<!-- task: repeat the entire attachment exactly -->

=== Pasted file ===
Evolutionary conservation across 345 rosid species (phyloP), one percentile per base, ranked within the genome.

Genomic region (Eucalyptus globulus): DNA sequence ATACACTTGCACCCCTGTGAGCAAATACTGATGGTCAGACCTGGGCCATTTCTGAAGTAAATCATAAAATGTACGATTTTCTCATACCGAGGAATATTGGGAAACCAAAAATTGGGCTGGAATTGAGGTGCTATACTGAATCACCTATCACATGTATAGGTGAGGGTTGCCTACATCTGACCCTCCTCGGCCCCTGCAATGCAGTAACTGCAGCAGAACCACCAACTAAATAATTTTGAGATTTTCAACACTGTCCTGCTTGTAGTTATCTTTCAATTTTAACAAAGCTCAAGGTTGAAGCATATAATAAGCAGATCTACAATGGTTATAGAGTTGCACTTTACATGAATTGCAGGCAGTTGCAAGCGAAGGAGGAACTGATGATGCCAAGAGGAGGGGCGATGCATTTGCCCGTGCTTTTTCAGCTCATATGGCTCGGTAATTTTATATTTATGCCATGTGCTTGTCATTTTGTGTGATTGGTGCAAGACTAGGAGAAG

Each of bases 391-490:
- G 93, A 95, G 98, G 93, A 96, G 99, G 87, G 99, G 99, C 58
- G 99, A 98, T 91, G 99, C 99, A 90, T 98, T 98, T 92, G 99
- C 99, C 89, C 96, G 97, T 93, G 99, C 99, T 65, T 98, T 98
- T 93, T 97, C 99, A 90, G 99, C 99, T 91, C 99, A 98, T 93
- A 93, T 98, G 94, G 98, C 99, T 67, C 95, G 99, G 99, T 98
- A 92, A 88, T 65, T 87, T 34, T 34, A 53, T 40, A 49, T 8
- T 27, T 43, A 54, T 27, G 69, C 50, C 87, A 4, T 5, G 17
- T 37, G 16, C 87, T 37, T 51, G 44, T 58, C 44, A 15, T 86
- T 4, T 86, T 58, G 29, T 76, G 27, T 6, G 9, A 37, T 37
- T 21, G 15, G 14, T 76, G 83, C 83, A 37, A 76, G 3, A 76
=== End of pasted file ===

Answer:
Evolutionary conservation across 345 rosid species (phyloP), one percentile per base, ranked within the genome.

Genomic region (Eucalyptus globulus): DNA sequence ATACACTTGCACCCCTGTGAGCAAATACTGATGGTCAGACCTGGGCCATTTCTGAAGTAAATCATAAAATGTACGATTTTCTCATACCGAGGAATATTGGGAAACCAAAAATTGGGCTGGAATTGAGGTGCTATACTGAATCACCTATCACATGTATAGGTGAGGGTTGCCTACATCTGACCCTCCTCGGCCCCTGCAATGCAGTAACTGCAGCAGAACCACCAACTAAATAATTTTGAGATTTTCAACACTGTCCTGCTTGTAGTTATCTTTCAATTTTAACAAAGCTCAAGGTTGAAGCATATAATAAGCAGATCTACAATGGTTATAGAGTTGCACTTTACATGAATTGCAGGCAGTTGCAAGCGAAGGAGGAACTGATGATGCCAAGAGGAGGGGCGATGCATTTGCCCGTGCTTTTTCAGCTCATATGGCTCGGTAATTTTATATTTATGCCATGTGCTTGTCATTTTGTGTGATTGGTGCAAGACTAGGAGAAG

Each of bases 391-490:
- G 93, A 95, G 98, G 93, A 96, G 99, G 87, G 99, G 99, C 58
- G 99, A 98, T 91, G 99, C 99, A 90, T 98, T 98, T 92, G 99
- C 99, C 89, C 96, G 97, T 93, G 99, C 99, T 65, T 98, T 98
- T 93, T 97, C 99, A 90, G 99, C 99, T 91, C 99, A 98, T 93
- A 93, T 98, G 94, G 98, C 99, T 67, C 95, G 99, G 99, T 98
- A 92, A 88, T 65, T 87, T 34, T 34, A 53, T 40, A 49, T 8
- T 27, T 43, A 54, T 27, G 69, C 50, C 87, A 4, T 5, G 17
- T 37, G 16, C 87, T 37, T 51, G 44, T 58, C 44, A 15, T 86
- T 4, T 86, T 58, G 29, T 76, G 27, T 6, G 9, A 37, T 37
- T 21, G 15, G 14, T 76, G 83, C 83, A 37, A 76, G 3, A 76